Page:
Marian grounds his argument in an original data set. By thoroughly reviewing 172 tax rulings, Marian is able to provide a broad account of Kohl’s ruling practices as tax administrator. He reports descriptive statistics about the kinds of taxpayers who sought rulings, the time that was spent reviewing the applications, the legal issues on which rulings were sought, and the names of the tax advisors who submitted the rulings. Marian is generally persuasive in arguing that it is implausible that Kohl could have given the applications more than a cursory review, given the time that he spent with them; however, he cannot completely rule out the possibility that the ruling applications merely reflected agreements negotiated in advance between Kohl and the taxpayers. But this is a minor point in light of all of the other evidence Marian presents to suggest that Kohl was fully pliant. Although Marian does not compare the merits of the positions taken in the ruling applications with the particulars of Luxembourg law, the indirect case he makes for Kohl rubber-stamping the applications is compelling. Most damning is that Kohl afforded the same financial instrument different treatment in order to comply with different taxpayer requests.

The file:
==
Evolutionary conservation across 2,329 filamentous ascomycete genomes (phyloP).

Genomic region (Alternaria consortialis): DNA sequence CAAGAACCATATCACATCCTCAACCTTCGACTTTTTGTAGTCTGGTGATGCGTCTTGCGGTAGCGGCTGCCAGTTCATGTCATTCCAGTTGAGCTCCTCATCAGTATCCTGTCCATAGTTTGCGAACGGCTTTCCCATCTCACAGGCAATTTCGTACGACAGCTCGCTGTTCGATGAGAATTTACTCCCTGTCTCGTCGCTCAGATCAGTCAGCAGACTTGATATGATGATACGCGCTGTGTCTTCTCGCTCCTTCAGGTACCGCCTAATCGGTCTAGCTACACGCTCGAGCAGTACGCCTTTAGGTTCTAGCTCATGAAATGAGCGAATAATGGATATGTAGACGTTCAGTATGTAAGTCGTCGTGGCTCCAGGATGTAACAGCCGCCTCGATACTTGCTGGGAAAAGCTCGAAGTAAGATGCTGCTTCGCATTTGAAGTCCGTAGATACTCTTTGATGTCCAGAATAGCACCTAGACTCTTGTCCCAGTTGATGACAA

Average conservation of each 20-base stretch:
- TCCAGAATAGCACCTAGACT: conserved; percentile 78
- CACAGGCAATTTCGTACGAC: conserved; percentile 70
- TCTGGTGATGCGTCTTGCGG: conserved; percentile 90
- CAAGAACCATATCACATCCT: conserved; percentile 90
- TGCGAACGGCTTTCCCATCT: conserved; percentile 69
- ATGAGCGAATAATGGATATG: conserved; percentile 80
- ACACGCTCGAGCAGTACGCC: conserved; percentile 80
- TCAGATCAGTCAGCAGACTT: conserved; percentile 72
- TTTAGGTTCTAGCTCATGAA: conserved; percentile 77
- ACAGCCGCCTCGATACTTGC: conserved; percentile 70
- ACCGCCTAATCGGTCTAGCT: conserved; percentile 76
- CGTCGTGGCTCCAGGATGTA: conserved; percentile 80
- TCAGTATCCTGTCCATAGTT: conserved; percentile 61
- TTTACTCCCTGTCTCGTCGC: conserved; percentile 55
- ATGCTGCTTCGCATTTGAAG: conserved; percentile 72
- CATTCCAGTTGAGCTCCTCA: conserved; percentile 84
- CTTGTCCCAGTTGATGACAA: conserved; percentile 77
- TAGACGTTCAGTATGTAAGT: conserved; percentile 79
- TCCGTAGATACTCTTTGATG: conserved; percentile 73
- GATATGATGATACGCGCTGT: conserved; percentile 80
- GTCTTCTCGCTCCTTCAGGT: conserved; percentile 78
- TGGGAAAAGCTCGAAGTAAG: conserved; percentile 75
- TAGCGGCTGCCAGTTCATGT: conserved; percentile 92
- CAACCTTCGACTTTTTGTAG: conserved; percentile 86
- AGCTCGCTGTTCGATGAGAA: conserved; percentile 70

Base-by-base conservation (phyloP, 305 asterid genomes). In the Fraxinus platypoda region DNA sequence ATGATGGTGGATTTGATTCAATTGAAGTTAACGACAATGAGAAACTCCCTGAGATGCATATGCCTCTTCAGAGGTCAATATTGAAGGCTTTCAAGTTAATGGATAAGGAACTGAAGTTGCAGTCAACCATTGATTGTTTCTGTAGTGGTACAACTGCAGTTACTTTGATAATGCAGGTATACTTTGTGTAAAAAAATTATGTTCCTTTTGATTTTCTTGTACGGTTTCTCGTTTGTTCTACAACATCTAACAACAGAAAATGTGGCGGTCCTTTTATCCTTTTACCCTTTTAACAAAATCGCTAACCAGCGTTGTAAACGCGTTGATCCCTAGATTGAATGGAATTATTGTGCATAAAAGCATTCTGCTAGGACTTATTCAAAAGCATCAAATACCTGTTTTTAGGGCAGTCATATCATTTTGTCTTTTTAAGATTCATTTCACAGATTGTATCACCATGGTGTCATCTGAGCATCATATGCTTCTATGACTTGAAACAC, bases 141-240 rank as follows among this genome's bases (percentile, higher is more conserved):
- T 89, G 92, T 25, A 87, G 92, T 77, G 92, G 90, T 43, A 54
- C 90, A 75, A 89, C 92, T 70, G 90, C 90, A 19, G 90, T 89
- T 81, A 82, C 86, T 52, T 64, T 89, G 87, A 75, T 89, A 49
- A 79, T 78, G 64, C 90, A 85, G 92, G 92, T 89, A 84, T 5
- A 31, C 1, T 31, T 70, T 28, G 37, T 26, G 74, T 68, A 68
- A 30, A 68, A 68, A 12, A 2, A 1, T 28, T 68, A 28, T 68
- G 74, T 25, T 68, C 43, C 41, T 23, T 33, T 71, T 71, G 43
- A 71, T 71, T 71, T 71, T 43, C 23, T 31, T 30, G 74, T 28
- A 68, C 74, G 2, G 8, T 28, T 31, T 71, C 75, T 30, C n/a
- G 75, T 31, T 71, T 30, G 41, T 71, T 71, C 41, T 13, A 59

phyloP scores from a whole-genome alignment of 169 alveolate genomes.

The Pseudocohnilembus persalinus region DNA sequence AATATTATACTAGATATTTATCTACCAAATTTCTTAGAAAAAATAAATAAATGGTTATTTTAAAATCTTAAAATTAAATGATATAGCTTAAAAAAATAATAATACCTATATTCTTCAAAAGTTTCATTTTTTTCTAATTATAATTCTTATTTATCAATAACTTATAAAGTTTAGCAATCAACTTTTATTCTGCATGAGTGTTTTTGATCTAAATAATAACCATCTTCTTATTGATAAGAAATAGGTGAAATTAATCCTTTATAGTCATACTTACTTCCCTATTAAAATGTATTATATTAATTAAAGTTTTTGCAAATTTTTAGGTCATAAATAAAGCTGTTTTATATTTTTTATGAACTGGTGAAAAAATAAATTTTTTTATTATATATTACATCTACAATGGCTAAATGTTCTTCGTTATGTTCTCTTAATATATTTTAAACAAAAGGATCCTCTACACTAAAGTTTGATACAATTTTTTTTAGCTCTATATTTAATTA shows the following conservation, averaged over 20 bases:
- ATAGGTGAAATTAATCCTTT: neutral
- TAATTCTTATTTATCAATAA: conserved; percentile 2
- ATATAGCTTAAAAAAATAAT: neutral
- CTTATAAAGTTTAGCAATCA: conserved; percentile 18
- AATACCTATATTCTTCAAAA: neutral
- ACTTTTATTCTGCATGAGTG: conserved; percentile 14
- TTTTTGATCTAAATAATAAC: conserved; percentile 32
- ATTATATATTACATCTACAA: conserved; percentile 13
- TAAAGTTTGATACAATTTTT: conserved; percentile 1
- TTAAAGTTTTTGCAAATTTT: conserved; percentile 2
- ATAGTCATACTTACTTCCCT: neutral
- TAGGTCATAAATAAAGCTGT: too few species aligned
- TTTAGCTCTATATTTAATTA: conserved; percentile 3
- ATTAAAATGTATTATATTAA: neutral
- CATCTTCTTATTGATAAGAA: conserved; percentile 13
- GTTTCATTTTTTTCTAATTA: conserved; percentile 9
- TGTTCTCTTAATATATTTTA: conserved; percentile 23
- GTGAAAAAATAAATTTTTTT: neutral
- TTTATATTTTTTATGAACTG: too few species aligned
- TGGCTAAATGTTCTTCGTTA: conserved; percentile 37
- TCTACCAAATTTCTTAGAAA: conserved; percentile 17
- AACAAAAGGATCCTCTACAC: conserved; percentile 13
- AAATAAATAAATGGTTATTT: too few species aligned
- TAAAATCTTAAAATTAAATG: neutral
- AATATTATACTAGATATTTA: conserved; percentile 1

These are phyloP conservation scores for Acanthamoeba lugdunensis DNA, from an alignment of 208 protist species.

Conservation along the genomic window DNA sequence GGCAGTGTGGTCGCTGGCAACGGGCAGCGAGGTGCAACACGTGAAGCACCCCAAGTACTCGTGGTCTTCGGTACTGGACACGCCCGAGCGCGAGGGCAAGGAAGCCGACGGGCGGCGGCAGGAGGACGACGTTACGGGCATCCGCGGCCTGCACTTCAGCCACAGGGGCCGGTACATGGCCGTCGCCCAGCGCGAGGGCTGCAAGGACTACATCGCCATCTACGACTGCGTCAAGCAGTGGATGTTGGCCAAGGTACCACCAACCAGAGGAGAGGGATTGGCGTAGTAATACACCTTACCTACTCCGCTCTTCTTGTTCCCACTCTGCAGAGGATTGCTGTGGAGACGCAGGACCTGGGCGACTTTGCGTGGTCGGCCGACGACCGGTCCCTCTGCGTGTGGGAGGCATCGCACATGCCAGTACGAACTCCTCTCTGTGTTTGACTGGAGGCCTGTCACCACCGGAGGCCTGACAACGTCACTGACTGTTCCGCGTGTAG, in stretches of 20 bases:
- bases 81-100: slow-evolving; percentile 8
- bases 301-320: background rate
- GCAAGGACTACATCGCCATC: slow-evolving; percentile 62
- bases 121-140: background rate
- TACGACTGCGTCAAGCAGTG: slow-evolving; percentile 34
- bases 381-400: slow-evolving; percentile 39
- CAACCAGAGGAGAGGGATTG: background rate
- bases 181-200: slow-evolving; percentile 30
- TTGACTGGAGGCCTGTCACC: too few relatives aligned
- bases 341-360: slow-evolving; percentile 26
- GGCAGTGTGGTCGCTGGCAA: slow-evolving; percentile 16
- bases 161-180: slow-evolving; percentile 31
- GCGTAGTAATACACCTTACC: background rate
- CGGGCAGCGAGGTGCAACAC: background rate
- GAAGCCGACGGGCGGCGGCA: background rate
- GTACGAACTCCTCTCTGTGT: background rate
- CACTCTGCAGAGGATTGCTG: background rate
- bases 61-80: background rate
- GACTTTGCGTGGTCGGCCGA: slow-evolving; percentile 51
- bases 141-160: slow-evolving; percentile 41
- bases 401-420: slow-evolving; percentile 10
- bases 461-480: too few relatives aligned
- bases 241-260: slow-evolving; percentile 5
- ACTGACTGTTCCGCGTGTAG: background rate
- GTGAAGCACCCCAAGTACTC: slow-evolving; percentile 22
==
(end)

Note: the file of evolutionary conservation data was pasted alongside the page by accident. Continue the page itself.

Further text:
Marian has done a service by compiling a dataset from these rulings, but in addition to the effort involved in hand-coding this new dataset, there is much to admire about the restraint and care that he demonstrates interpreting it. He is forthright about the limitations about what can be generalized about tax administration from this one episode, and fastidious about noting potential issues. When evaluating any empirical study, the reader must be able to assume that the author has done the analysis with integrity and has carefully considered and set forth the key assumptions of the approach. This paper gives every indication that Marian is a trustworthy guide.